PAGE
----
My daughter aced preschool (if it is even ace-able) and other than a stray butterfly on day one, I never gave it much thought.
Enter my son, who will be starting preschool Monday. I decided to send him to the 3 year old class when technically (by 3 days) he could go into the 4 year old class. Considering he is still struggling with potty training, and physically and socially much more 3-ish than 4-ish, it seemed like a good idea. Add to that the fact that even Bilbo Baggins pointed and laughed when he saw Rocco’s marker on the growth chart, and we officially had a red shirt on our hands.
I now completely understand the anxiety some mothers have when sending their child off to preschool. I never judged you, I just didn’t get it. Now I do.
Here are my concerns:
Poop accidents at school – I’m already having visions of him stinking up the office while waiting for me, and informing the staff that ‘There’s a pwoblem wif my diaper”.
Penis talk – We taught him the proper names for body parts for two reasons. 1) Potty training encouragement and 2) Self-awareness around private parts. Much like having this talk with my daughter, there have been some residual effects. Mostly just that he narrates it’s activities as if he were training to be a voiceover artist focused only on male body parts or the lifecycle of the sea cucumber.
Potty anxiety – It isn’t the potty, but the GOING in the potty. After a stray splash on his first attempt to pee in the potty months ago, every effort has caused him to cry and panic about going potty. We got pull ups approval from the school in hopes that he’ll join in quickly, but I have an easier time imagining him graduating high school complete with Jake and The Neverland Pirates pull ups under his gown than I do envisioning him joining in the 3yo potty conga line.
Water play – Because I don’t own a wet-vac, I’ve preferred to present our at-home beverages in covered sippy form. Unfortunately this may backfire when he sits down with his labeled preschool cup and gets his first drink of water poured for him at snacktime. Open container never inspired so much fear as it does now.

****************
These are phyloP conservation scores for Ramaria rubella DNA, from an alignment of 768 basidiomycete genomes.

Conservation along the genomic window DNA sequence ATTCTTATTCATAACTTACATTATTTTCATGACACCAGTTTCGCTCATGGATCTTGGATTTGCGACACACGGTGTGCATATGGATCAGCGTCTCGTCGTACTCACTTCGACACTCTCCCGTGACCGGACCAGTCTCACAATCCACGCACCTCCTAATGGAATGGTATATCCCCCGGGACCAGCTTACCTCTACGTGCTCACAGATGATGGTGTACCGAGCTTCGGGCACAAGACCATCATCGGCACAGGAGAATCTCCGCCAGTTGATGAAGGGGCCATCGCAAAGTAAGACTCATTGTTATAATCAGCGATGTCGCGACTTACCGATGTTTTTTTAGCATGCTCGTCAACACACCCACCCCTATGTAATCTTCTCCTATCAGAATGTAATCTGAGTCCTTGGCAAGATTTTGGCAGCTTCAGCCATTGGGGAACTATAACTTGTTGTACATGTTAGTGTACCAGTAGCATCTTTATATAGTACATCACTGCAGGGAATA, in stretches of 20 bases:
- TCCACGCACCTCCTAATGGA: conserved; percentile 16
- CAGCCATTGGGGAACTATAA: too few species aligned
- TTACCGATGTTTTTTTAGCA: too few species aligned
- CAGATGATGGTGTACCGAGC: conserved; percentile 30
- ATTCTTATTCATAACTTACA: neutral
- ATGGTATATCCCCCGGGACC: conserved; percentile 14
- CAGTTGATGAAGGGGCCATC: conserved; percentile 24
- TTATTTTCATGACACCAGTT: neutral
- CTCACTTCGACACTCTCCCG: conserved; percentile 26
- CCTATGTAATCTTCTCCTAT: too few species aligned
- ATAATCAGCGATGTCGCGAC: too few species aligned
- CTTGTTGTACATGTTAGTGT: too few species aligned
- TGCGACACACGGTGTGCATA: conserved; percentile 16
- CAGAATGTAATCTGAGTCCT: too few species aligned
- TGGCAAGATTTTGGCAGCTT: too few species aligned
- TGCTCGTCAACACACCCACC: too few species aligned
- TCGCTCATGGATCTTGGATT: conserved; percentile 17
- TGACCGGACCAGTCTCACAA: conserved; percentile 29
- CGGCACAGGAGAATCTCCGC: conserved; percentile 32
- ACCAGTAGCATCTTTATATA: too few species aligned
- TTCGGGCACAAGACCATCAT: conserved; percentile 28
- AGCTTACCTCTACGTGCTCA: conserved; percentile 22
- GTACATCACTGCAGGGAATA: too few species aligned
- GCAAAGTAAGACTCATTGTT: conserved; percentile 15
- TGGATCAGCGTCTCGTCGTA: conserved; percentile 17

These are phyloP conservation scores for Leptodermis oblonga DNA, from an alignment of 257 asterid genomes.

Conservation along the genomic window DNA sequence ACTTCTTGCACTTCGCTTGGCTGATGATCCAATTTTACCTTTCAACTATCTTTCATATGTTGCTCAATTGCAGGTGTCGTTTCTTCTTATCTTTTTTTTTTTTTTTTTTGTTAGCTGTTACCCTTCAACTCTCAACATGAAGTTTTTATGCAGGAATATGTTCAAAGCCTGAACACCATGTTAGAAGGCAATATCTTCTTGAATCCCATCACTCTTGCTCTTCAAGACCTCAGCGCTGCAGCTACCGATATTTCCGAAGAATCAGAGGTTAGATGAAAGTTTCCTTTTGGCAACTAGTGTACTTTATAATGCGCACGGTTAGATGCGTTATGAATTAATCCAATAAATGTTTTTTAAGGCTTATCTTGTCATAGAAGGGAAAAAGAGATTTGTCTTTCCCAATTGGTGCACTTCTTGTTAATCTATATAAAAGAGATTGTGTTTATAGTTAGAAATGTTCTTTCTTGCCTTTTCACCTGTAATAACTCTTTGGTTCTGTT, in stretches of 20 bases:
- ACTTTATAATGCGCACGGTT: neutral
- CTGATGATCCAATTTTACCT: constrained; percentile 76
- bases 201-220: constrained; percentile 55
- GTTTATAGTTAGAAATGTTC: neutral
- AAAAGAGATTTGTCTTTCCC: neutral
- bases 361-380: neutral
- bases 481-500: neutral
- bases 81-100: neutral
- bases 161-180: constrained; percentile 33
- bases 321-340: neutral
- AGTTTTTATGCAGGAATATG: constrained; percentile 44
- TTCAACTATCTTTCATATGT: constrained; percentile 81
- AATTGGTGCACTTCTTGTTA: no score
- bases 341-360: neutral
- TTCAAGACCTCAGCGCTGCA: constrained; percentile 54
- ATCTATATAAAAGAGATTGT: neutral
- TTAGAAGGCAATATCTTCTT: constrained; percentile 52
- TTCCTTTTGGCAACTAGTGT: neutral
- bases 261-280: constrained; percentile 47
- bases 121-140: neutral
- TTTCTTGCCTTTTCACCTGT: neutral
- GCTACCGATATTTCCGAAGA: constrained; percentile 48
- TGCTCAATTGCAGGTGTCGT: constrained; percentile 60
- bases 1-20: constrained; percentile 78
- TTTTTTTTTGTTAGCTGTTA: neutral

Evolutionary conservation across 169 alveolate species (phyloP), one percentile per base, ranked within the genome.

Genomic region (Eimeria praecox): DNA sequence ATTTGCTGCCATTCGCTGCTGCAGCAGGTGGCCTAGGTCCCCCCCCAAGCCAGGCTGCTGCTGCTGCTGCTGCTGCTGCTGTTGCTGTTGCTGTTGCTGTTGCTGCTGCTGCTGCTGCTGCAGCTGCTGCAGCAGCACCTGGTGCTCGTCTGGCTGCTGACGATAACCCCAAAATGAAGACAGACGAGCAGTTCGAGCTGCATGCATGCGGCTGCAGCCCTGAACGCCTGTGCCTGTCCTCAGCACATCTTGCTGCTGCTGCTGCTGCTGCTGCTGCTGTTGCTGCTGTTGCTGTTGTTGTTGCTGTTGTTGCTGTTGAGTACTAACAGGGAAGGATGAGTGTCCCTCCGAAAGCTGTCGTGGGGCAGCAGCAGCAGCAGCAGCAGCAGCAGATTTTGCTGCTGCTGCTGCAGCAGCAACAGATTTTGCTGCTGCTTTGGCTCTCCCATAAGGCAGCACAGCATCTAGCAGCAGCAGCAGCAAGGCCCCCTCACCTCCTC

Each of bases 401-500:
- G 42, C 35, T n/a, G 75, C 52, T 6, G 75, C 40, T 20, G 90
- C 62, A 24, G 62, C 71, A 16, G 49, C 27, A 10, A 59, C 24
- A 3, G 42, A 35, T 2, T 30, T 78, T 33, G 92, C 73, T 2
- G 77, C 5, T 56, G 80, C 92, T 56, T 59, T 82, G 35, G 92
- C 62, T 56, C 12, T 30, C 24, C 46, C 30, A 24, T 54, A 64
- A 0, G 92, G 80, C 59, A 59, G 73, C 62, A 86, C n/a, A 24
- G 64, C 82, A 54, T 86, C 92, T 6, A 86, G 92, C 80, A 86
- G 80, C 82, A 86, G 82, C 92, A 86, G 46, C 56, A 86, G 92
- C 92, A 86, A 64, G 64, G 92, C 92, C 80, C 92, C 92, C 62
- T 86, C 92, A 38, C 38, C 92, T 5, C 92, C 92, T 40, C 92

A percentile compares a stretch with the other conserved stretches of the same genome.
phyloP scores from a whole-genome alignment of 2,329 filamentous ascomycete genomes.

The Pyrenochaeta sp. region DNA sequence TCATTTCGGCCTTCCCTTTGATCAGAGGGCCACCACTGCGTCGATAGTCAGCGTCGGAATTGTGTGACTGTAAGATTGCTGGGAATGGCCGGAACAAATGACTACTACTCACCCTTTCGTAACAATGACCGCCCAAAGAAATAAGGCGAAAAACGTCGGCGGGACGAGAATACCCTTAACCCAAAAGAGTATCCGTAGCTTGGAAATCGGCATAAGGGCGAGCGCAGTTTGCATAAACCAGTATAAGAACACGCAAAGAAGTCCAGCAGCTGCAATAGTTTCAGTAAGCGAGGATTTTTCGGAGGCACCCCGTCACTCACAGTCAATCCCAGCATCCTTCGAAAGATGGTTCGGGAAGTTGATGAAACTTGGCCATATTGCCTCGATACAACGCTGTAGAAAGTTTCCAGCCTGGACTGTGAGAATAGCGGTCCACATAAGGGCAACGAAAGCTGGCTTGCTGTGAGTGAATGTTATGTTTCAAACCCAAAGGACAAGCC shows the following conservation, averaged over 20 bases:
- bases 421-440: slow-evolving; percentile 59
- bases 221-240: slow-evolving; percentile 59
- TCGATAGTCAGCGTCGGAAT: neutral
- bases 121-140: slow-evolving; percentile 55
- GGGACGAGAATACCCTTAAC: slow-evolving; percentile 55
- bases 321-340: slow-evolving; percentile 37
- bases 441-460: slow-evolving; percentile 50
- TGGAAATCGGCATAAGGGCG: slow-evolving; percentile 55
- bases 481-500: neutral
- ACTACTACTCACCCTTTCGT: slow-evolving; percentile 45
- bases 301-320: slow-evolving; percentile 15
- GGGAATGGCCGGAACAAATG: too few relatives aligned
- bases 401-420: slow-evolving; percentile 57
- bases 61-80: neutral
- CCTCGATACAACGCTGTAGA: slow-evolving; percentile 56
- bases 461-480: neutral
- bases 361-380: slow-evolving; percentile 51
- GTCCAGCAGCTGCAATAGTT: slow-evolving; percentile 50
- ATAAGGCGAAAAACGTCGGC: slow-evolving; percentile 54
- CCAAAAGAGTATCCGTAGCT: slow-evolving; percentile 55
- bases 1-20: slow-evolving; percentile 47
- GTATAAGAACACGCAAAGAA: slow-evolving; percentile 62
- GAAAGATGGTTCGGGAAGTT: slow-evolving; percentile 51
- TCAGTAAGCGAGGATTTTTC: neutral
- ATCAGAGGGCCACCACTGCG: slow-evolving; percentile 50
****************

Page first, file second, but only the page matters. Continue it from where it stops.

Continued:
Public pookies – While farts are cute in the confines of the house, and maybe even encouraged by the highly entertained parents of a cherubic performing toddler, we never really thought through the long-term consequences. We called them pookies (rhymes with cookies), and now the gassy little houligan announces each and every one (regardless of venue) before awaiting his accolades.
Hitting – Let’s just say, I can only hope there is a biter in class to overshadow this.
Video game speak – I’m sure my screen time allowances might be considered indulgent by some, but he loves his games. He is reading at probably a 3rd grade level, so I don’t think we’ve done too much damage. The potential problem comes about when he chooses to communicate only in Bad Piggies grunts or starts asking strangers about the goings on in Little Big Planet…as if it were a real place.
Boob Grabbing – I know you are wondering on this one, so here it is. I breastfed until 5 months. I think it is unrelated, but judge if you must. He is obsessed with those things and thinks they are public domain. I have had the talk with him over and over, but if a set is available, he’s most likely going to test their surface tension and use the word ‘boing’ in some capacity.
Reading superiority – I mentioned above that his reading ability is stunning. We never taught him to read, but being a late talker due to an invisible cleft palate, Rocco soaked up everything Super Why! had to offer and more. He knew upper and lower case letters, sounds and letter sequencing by the time he was two and reads at a 2nd or 3rd grade level now at not quite 4 years old. This is great for school right? Probably in first grade, but not in a class full of kids who are just learning their letters. I am picturing him raising his hand to tell Mrs. P. that he finds the ABC song simpleminded and obtuse.
Blatant disregard for authority – I’ve often said that for Rocco, three is the new two. He was never a terrible two, in fact his nickname was ‘sweetie boy’ (and not in a mobster kind of way). As he has progressed into the threes, he has mastered the arts of bottom lip protrusion, stomping, crying, yelling and, tantrumming. I’m not seeing this as a preschool win-win for anybody.
I have to add that this little nut is one of my favorite people on earth. He loves hugs and saying ‘I wuv you’, playing board games at length, singing songs, reading, laughing, and generally being adorable. I’ve often said that his face is as soft as a marshmallow’s bottom. He is perfection, and I guess what I’m really worried about is that they won’t be able to see past some of his very minor issues referenced above to the cuddly bundle of yummy-ness I see.
Worst case scenario? He gets booted from preschool because of one or more of the aforementioned challenges, I get labeled a bad mom and we lose his tuition money.
It’s not so bad though. At least I’ll have a partner in crime until a new school year starts.
And at least he isn’t a biter. Those kids are heathens.